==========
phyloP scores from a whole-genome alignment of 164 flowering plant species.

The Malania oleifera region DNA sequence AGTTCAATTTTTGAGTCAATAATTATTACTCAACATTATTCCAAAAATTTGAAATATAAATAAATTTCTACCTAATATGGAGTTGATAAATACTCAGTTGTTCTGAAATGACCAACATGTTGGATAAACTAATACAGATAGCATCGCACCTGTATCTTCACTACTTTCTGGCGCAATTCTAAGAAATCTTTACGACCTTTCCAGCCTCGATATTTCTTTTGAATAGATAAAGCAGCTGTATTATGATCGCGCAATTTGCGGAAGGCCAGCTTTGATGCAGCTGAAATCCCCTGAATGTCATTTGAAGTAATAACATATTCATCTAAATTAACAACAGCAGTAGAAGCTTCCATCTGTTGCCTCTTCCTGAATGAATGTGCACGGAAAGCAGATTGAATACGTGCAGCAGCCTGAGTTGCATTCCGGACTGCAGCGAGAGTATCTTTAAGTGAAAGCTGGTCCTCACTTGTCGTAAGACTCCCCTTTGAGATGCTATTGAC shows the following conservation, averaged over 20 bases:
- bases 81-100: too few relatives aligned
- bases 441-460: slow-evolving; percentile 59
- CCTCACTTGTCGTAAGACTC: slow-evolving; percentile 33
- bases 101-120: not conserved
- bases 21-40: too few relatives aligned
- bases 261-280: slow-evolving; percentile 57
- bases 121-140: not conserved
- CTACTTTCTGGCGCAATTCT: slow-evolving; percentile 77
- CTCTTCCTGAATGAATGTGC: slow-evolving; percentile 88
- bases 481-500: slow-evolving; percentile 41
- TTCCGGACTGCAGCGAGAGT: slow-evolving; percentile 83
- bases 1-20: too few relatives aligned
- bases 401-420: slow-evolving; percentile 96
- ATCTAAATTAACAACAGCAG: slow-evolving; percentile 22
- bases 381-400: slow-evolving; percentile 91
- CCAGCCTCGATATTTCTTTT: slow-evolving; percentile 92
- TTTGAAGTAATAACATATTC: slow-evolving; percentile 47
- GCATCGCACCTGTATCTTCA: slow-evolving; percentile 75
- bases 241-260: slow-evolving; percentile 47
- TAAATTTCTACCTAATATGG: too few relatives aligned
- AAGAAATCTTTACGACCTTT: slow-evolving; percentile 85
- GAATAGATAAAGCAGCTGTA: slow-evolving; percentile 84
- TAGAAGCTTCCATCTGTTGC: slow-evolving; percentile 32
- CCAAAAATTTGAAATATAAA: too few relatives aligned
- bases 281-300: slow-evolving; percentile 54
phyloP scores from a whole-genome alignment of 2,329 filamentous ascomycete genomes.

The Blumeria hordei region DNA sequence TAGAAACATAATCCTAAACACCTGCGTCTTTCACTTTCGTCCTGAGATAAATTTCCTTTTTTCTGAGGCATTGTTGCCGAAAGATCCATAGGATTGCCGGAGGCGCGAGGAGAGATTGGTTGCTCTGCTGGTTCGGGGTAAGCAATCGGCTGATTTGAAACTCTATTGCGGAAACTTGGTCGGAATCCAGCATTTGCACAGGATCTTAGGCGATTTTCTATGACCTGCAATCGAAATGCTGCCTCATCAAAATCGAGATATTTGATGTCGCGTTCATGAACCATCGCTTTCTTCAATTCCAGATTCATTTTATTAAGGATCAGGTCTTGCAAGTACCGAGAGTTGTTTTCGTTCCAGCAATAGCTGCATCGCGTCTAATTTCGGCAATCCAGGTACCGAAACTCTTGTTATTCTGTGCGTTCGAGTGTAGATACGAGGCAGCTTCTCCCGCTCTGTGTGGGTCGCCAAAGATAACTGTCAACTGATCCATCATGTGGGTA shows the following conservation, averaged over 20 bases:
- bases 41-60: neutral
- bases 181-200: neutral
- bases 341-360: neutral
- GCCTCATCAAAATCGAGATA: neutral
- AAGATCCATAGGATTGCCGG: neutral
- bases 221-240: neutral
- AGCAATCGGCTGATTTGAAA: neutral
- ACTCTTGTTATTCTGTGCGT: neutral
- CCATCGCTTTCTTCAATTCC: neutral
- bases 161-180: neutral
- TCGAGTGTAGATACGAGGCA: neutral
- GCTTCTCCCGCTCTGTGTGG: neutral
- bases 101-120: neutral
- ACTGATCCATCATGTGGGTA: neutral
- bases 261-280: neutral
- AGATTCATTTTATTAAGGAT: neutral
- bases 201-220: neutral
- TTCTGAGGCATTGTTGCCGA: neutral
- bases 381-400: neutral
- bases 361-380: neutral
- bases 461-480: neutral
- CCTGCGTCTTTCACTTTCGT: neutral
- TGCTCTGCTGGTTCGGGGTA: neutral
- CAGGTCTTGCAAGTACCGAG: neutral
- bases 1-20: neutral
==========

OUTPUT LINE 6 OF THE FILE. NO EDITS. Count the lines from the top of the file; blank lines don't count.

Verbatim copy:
- bases 101-120: not conserved